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Newsletter No. 3 - June 2004

Links to other Newsletters can be found here.

1. Search the Website

2. Comments on New Books and Reports

3. Monetary Reform and Land Value Taxation

4. Money and Finance paper, October 2003, now in hard copy

5. Discounted Bundle of Books


You can search the website for a more specific subject or name than appears in the Subject Guide by using the search option -

Search for "work" or "Thatcher" or "worldview" or "Illich" or "energy" or "tax shift" or "Henry George" or "monetary reform" - anything you like. You may be surprised; e.g. look up "wind of change" and one of the references you'll get is about "the digestive system of horses"!


(1) Owen Connellan et al, "Land Value Taxation in Britain: Experience and Opportunities", Lincoln Institute of Land Policy, Cambridge, Massachusetts, USA - - 2004, 204 pp, $20 + shipping and handling, ISBN 1-55844-157-3, paperback.

UK launch at an Oxford conference, 16 September, 2004 -

UK enquiries: e-mail Tony Vickers - or see

Other enquiries: e-mail:

An excellent book. An important resource, full of valuable information and guidance. Particularly welcome at a time when awareness is steadily growing that public revenue should capture a bigger share than now of the rising land values created by public investment and by the activities and demands of society as a whole. Professionally comprehensive and authoritative, and refreshingly forward-looking.

It concludes that "it is now appropriate to contemplate an introduction of LVT, especially into Britain", and sets this conclusion "against a current background of taxation shift away from production and on to various exactions that could be made for the use and abuse of natural resources including land."

This would involve "less heavy tax on the incomes and profits [people] earn from useful work and enterprise, on the value they add, and on what they contribute to the common good; but heavier taxes and charges reflecting the value they subtract by their use of common resources.. ".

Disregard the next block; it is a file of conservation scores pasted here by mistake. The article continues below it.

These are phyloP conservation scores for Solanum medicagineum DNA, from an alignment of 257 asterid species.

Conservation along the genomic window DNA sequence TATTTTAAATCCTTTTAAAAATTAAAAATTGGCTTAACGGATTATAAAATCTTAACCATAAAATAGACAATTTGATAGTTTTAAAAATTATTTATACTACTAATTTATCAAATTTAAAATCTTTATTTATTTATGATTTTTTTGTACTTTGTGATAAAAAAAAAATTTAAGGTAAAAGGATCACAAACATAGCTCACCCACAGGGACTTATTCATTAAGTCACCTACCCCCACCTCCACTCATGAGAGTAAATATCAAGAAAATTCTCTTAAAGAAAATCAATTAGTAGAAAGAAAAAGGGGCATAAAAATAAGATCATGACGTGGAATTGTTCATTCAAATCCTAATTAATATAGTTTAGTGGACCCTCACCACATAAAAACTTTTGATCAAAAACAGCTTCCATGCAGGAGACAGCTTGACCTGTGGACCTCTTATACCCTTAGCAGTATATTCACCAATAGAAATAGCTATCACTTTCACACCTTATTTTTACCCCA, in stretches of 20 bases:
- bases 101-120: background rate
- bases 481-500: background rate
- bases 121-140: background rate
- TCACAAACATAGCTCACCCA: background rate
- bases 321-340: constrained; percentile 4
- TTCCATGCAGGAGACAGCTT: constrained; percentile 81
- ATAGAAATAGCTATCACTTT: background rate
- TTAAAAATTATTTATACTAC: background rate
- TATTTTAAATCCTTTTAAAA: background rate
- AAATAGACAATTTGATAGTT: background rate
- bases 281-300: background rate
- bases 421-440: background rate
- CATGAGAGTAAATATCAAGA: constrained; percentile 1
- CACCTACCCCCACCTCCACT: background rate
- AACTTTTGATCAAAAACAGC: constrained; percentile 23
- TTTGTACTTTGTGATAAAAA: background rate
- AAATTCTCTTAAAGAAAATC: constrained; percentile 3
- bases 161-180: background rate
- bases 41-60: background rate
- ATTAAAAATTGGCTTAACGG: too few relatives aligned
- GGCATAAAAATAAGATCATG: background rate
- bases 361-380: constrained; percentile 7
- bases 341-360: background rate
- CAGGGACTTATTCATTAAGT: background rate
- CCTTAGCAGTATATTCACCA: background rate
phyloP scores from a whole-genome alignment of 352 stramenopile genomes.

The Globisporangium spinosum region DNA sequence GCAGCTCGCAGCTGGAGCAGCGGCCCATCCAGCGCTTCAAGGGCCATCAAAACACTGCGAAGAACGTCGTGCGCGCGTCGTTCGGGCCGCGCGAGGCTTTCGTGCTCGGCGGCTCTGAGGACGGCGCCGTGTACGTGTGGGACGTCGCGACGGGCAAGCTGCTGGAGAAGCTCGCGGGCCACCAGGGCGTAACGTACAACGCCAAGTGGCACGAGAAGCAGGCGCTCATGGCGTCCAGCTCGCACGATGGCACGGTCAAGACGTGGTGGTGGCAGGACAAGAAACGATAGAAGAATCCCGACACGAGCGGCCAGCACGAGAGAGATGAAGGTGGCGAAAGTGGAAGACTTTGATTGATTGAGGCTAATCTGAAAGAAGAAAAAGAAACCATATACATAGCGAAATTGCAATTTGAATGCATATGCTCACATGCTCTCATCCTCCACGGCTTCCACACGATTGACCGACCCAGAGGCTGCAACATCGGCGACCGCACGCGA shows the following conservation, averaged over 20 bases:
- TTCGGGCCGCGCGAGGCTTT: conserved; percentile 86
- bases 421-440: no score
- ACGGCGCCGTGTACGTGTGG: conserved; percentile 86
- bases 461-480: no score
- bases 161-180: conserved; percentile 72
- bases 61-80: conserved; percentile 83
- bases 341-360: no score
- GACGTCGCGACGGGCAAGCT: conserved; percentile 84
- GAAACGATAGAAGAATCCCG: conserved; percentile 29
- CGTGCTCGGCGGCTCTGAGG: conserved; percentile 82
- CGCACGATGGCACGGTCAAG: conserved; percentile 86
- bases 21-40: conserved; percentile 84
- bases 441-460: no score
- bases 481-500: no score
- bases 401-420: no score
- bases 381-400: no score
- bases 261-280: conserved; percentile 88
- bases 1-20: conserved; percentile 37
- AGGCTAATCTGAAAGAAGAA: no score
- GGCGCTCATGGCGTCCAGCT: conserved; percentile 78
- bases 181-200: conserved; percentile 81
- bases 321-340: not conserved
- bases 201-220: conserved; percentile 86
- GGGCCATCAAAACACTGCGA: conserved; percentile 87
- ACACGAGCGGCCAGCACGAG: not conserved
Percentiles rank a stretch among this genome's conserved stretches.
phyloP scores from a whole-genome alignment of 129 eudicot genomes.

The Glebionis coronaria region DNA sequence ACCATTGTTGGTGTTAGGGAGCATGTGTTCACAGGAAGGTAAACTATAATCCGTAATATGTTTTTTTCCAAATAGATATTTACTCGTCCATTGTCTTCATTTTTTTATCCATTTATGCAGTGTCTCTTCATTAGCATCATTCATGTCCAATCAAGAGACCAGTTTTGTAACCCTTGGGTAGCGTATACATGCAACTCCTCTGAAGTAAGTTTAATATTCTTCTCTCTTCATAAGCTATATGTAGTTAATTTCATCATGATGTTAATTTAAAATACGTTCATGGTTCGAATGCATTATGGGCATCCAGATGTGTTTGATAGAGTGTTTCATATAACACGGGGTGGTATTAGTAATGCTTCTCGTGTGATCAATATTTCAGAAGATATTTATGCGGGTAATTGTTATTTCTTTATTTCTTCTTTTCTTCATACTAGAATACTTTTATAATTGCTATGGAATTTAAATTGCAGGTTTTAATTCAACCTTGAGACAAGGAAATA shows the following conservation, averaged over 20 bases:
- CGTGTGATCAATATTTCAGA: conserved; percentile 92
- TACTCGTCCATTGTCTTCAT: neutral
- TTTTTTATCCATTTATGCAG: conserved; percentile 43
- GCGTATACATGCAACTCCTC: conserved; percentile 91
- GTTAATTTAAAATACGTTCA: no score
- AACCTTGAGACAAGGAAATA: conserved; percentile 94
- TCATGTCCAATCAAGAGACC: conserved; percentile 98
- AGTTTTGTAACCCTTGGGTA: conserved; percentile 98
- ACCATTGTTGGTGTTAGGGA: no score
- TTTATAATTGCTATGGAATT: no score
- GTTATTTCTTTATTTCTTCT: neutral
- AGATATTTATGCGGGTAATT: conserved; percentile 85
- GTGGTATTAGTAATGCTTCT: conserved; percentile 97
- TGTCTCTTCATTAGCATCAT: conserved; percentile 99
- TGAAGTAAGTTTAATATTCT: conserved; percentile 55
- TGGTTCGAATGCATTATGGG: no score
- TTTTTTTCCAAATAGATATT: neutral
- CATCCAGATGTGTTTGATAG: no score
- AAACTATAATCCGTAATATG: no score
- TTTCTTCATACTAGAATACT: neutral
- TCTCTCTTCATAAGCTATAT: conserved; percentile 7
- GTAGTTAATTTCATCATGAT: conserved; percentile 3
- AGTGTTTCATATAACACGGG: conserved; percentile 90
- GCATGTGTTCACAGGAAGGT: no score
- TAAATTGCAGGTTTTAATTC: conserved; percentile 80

(2) Duncan Pickard, "Lie of the Land: A Study in the Culture of Deception", co-published by the Land Research Trust and Shepheard-Walwyn - - 2004, 68pp, £6.95, ISBN 0 85683 227 8, paperback. Hard-hitting, readable, short.

"The root cause of our problems [in society in general and agriculture in particular] ... is the antiquated, complicated and disincentive system of taxation under which we labour. It would be difficult to devise a worse way to pay for the necessary functions of the state."

Rural land makes up about 87% of Britain's total land area, but represents only about 5% of the total land value. So 95% of the burden of land value taxation would fall, not on farmers as is falsely alleged, but on wealthy urban dwellers like people who trade in land, bankers who want high-value collateral, and land agents who sell land on commission. "It is widely known that the House of Lords lost its right to veto Finance Bills from the Commons in 1911, but very few are aware that the issue over which that right was lost was the immensely popular demand to switch taxation from people's wages and savings on to land values".

The powerful last chapter in this tale of deception is contributed by Ronald Banks, on "The Geopolitics of Land and Rent".

(3) Clive Hamilton, "Growth Fetish", Allen & Unwin in Australia, 2003, Pluto Press in UK, 2004 - 288p, £12.99, ISBN 0 74532 250 6, paperback.

"Nor has the Third Way challenged the model of human wellbeing on which the economic texts are based. It has not questioned the utilitarian philosophy of modern economics and the marketing society; it explicitly accepts the philosophy built around homo economicus, rational economic man, and all the anthropocentrism, individualism, materialism and celebration of competition implied by it."

Clive Hamilton is Executive Director of the Australia Institute in Sydney. He proposes "eudemonism" as a vision for the post-growth society. He describes it as "a political and social system whose functional requirements are consistent with the need for people to find fulfilment in their lives", and foresees the transition to it being just as far-reaching as the transition from feudalism to industrial capitalism.

His book is an exciting contribution to 'new economics' thinking - particularly for questions the notion of eudemonism raises. For example, if the primary function of government in a post-growth society will be to protect, expand and enrich "our social, cultural and natural capital", what practical policies will that mean?